Tuesday, March 17, 2015

Stalingrad I

The battle in Stalingrad had been about who would control the river frontage on the west bank of the Volga. While Chuikov’s 62nd Army occupied the riverfront, replacements, ammunition, vodka (lots!), food and medical supplies could be ferried across from the Soviet-controlled east bank. The Germans kept the Volga under artillery fire and air attack but it wasn’t enough to stop the river traffic, which in any case moved mainly at night. And while the 62nd Army was entrenched and resupplied on the west bank of the Volga the German position in Stalingrad remained under constant threat of counter-attack. By hanging on in Stalingrad and avoiding complete defeat, Chuikov had effectively won the battle for the city.

Despite their superior numbers and firepower, the Germans were being drawn into a battle that would involve them in a very different kind of fighting from that with which they were familiar. Much of Stalingrad already lay in ruins following extensive aerial and artillery bombardment. The rubble would obstruct concentrated, mobile attacks by combined air, armour and infantry, while providing cover for defenders. Though out-numbered and out-gunned the defenders would have many advantages in the close combat of the innumerable small battles fought among the city’s ruins.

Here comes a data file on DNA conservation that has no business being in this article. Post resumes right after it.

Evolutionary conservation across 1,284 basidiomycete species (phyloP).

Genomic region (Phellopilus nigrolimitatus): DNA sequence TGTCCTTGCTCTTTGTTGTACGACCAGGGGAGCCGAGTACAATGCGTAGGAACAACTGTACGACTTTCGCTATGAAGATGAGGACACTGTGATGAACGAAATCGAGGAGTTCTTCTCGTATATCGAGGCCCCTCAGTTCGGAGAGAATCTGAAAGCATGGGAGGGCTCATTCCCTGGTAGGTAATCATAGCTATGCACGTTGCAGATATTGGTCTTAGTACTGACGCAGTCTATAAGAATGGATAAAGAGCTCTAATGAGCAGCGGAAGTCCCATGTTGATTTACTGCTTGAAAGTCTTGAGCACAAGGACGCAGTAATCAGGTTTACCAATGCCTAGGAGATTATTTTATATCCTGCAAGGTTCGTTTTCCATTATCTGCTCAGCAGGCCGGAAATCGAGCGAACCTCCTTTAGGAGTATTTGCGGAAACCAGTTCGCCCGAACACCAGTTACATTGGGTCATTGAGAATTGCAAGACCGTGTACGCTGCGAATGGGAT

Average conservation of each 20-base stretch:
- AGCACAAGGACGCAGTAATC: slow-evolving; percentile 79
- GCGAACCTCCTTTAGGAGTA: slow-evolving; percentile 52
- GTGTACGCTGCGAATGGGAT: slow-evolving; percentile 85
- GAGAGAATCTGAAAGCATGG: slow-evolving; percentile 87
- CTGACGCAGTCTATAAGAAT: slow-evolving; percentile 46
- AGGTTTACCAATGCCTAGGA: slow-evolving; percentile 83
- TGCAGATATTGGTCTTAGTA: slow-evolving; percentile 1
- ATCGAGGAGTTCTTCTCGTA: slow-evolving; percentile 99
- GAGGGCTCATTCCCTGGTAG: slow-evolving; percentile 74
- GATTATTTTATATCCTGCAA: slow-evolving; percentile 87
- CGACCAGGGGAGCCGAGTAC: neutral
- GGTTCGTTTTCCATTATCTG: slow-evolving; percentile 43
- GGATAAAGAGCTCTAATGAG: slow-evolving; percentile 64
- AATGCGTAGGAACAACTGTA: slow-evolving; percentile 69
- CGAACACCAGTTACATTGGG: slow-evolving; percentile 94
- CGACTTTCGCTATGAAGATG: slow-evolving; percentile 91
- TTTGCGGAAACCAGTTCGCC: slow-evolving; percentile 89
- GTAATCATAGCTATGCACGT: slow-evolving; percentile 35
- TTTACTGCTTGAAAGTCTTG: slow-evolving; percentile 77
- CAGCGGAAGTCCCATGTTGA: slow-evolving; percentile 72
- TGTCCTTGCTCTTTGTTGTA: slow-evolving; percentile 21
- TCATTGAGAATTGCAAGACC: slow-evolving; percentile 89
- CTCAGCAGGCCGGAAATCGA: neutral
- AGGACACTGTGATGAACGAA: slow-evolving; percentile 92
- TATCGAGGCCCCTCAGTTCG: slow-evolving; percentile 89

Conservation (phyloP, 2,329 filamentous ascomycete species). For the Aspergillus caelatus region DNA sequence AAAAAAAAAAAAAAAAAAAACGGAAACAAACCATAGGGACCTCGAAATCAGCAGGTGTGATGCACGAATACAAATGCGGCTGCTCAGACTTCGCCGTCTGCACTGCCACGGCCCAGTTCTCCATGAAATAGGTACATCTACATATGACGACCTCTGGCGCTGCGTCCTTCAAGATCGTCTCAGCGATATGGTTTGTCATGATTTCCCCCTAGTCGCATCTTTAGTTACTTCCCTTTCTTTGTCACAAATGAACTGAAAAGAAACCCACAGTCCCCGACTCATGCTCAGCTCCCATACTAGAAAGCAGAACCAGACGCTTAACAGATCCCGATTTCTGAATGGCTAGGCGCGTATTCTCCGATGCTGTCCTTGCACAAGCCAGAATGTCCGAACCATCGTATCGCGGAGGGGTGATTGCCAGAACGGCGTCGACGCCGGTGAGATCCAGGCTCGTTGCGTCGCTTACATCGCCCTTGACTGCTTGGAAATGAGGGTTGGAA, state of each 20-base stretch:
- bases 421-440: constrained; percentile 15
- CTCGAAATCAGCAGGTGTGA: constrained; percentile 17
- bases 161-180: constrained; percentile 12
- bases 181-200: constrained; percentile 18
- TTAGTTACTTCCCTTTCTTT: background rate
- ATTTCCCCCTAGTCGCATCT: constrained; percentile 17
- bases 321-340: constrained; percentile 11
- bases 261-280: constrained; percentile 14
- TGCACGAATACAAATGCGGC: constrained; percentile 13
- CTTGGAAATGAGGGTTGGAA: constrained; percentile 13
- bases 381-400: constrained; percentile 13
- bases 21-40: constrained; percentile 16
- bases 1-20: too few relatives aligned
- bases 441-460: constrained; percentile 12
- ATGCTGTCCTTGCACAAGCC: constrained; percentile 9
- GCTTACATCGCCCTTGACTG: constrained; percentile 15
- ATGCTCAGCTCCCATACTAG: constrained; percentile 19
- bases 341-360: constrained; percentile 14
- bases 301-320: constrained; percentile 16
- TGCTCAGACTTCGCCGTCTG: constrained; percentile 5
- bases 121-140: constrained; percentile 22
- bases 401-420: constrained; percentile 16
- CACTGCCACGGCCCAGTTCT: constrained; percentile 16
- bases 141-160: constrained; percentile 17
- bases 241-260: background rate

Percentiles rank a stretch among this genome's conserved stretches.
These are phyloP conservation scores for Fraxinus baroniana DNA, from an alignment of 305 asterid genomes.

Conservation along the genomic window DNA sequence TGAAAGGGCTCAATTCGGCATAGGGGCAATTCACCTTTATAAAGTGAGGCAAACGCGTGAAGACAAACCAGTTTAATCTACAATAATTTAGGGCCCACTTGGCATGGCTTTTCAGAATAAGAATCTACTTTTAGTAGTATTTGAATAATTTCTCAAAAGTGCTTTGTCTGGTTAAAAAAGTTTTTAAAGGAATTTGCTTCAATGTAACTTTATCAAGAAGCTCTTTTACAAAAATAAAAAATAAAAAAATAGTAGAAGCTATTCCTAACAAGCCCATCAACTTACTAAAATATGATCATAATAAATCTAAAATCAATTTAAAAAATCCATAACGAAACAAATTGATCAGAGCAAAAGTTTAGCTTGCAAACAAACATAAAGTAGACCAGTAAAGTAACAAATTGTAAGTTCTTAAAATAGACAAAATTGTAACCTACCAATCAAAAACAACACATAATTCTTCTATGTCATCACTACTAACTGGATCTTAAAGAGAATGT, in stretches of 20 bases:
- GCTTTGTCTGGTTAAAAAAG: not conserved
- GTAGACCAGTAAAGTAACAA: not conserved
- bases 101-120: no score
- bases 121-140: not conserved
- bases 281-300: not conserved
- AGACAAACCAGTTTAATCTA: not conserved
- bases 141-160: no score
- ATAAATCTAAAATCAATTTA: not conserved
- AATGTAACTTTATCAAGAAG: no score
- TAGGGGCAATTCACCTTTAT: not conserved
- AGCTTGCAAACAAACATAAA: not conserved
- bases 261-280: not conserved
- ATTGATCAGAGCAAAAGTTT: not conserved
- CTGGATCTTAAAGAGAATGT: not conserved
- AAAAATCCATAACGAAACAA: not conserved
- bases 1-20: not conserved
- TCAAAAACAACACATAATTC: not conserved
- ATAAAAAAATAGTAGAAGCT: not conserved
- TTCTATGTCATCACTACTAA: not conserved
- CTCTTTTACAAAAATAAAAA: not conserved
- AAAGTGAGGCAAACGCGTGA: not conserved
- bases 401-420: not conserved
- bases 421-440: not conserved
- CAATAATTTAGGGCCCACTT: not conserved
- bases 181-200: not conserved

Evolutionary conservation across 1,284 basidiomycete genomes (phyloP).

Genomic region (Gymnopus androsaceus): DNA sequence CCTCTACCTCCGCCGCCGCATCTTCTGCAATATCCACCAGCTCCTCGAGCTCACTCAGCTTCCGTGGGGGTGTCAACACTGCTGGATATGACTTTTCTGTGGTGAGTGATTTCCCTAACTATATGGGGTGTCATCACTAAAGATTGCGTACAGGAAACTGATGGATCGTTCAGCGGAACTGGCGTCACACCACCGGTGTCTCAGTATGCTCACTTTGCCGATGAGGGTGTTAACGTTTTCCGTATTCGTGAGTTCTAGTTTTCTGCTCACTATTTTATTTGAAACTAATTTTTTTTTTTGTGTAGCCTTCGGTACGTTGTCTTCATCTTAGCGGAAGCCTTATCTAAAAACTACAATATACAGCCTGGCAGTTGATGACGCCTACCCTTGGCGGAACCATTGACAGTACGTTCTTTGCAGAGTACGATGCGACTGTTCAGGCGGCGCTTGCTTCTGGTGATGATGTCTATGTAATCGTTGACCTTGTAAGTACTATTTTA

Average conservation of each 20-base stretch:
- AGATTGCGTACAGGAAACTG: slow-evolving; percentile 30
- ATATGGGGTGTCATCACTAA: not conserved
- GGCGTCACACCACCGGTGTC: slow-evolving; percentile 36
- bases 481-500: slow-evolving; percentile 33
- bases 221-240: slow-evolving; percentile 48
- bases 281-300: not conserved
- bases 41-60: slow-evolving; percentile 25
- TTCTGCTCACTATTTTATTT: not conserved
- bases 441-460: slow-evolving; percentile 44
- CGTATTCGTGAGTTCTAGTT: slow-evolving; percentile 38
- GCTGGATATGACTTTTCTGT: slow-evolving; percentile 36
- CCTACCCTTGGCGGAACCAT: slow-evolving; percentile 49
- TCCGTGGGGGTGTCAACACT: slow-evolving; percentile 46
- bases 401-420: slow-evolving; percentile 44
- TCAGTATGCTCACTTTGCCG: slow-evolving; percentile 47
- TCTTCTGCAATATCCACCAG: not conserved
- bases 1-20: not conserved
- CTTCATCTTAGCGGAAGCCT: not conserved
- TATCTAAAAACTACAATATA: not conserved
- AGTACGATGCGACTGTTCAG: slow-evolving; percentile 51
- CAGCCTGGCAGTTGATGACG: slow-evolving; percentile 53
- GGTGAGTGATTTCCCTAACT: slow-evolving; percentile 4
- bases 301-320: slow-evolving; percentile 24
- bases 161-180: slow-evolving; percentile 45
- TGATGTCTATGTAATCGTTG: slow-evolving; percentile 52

General Hans Doerr, who fought at Stalingrad, was the author of one of the earliest German studies of the battle: Campaign to Stalingrad (Der Feldzug nach Stalingrad, 1955). In a celebrated passage he set the scene for what was to come:
‘The battle for the industrial area of Stalingrad, which began in the middle of September, can be described as “trench” or “fortress” warfare. The time for conducting large-scale operations was gone for ever; from the wide expanses of the steppeland, the war moved into the jagged gullies of the Volga hills with their copses and ravines, into the factory area of Stalingrad, spread out over uneven, pitted, rugged country, covered with iron, concrete and stone buildings. The mile, as a measure of distance, was replaced by the yard . . .

For every house, workshop, water-tower, railway embankment, wall, cellar and every pile of ruins, a bitter battle was waged . . . The distance between the enemy’s army and ours was as small as it could possibly be. Despite the concentrated activity of aircraft and artillery, it was impossible to break out of the area of close fighting . . .’ (Chuikov, 1963, p.135)

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